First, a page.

In the rtPA cohort, 10 to 20 mg rtPA was applied in 17 patients: 30 to 80 mg rtPA was given in 24 patients. Mean rtPA dosage was 46±26 mg (range, 18 to 80 mg; median, 40 mg).
The diagnosis of acute VBO is always life-threatening and demands immediate treatment. The etiology and treatment conditions vary considerably (eg, embolic versus atherothrombotic occlusion, extent of occlusion and collateral pathways, time to treatment, clinical conditions). Since the implementation of LIF,12 a wide consensus has developed among clinicians that patients with acute VBO should be treated by this approach, if available. Beside accurate angiographic diagnosis, the intra-arterial approach offers mechanical options like PTA/stenting or other catheter devices for thrombus extraction.13,14 In case of considerable treatment delay for endovascular therapy, intravenous thrombolysis may be an appropriate alternative.15
Placebo-controlled randomized trials cannot be proposed in acute VBO. In such dramatic clinical situations urging “best possible treatment,” the implementation of randomized trials will remain an ethical problem. The scientific option at hand to evaluate new endovascular treatment strategies is the implementation of a prospective trial and comparison with a retrospective study cohort treated under comparable conditions by means of LIF.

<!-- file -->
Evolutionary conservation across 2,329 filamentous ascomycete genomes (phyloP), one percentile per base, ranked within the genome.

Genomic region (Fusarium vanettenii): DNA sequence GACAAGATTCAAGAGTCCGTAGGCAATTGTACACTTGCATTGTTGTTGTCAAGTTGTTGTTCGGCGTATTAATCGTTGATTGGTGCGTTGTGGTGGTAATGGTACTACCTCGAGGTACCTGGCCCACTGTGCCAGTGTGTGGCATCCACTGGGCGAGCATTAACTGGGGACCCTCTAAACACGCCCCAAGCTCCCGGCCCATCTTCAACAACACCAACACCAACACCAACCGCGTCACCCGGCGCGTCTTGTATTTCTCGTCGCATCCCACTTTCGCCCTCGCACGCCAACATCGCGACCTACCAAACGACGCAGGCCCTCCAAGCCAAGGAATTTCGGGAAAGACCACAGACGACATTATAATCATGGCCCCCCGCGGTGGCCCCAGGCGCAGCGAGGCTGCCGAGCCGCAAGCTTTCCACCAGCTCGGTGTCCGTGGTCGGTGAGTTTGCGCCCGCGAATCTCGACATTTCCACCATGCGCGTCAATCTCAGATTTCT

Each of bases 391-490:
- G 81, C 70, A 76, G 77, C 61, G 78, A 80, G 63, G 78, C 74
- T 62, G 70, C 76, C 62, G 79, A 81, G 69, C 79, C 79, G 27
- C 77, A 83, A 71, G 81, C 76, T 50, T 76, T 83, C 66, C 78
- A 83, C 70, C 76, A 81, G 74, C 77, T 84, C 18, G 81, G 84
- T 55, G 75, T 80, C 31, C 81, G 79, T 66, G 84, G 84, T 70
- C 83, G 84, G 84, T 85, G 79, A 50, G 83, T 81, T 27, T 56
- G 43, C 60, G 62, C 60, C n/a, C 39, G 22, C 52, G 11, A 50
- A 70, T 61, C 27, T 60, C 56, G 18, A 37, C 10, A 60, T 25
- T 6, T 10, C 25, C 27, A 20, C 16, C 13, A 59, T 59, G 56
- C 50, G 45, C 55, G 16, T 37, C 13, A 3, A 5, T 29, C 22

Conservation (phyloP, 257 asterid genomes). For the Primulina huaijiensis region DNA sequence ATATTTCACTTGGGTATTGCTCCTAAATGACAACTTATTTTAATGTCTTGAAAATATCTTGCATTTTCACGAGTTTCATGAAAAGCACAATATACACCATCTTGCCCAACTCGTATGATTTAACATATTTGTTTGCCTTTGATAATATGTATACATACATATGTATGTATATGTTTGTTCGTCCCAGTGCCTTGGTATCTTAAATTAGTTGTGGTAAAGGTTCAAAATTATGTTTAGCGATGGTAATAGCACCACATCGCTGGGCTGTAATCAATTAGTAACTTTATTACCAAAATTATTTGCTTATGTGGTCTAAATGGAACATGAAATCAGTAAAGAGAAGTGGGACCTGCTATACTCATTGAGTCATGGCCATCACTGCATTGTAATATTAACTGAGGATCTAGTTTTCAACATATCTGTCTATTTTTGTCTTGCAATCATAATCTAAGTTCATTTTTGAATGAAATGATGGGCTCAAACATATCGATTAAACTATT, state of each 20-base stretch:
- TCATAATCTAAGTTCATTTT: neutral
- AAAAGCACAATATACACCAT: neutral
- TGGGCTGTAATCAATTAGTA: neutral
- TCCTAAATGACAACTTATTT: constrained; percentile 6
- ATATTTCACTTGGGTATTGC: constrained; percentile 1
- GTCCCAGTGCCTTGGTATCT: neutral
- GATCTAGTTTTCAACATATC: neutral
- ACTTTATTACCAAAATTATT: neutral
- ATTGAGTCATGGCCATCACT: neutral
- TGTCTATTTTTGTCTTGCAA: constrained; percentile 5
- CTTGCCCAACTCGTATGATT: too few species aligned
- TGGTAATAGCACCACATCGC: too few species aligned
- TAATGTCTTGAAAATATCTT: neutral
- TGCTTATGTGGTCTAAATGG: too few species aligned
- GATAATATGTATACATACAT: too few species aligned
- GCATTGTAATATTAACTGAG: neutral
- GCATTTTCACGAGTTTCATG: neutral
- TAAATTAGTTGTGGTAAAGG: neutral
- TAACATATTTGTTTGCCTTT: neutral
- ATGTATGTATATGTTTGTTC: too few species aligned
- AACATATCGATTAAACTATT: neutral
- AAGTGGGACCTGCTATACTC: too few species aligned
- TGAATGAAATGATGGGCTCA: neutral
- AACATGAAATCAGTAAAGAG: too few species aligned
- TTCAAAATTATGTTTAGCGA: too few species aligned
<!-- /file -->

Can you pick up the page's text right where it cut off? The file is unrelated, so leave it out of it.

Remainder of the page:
With LIF, recanalization rates in acute vertebrobasilar occlusion do not exceed 70% and mortality rates remain at ≈60%.3,4 Increasing the dosage of plasminogen activators has not improved clinical and angiographic results.4 The aim of the present study was to find out if an aggressive therapy with adjunctive application of GP IIb/IIIa inhibitor and additional PTA/stenting speeds up recanalization and improves clinical outcome.
Compared with a retrospective cohort (rtPA), the combined therapy (FAST) showed a trend toward improved neurological outcome (FAST versus rtPA: favorable outcome rate 34% versus 17%). The mortality rate was significantly lower (FAST versus rtPA: 38% versus 68%; P=0.006). The clinical benefit of the combined FAST treatment mode might be explained 3 ways.